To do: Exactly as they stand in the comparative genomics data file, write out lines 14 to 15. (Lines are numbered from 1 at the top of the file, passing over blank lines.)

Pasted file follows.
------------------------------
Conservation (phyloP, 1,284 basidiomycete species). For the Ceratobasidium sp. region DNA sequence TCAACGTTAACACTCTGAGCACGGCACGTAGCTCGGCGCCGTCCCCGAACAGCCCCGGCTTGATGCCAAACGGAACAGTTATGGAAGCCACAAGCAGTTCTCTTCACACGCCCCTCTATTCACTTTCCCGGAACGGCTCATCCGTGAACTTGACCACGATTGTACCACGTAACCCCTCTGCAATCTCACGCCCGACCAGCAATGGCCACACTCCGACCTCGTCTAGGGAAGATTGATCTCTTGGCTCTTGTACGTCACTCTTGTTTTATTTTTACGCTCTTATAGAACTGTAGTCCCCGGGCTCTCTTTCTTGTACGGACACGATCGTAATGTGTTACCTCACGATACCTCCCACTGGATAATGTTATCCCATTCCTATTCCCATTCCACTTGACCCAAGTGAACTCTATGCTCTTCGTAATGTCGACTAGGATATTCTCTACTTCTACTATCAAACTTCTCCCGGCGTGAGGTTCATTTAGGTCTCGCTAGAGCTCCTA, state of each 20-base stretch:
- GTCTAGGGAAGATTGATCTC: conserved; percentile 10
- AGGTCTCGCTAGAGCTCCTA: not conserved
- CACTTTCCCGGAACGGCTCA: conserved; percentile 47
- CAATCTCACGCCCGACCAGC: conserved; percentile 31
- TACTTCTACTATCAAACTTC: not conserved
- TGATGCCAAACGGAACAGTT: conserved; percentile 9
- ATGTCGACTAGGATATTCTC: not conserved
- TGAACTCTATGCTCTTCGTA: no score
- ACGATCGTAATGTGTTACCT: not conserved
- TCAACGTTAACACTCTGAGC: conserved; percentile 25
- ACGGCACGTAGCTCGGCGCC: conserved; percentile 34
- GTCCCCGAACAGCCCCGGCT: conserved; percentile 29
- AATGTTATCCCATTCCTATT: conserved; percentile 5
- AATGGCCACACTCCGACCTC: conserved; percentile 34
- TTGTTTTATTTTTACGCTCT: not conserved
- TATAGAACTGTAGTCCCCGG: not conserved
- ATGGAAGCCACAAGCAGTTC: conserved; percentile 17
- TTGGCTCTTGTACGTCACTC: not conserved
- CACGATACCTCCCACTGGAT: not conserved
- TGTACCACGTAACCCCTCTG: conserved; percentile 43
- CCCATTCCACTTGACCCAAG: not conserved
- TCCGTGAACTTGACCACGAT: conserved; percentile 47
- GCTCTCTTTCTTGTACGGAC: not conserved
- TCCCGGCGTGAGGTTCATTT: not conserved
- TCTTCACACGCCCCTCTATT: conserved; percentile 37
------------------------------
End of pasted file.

- AATGTTATCCCATTCCTATT: conserved; percentile 5
- AATGGCCACACTCCGACCTC: conserved; percentile 34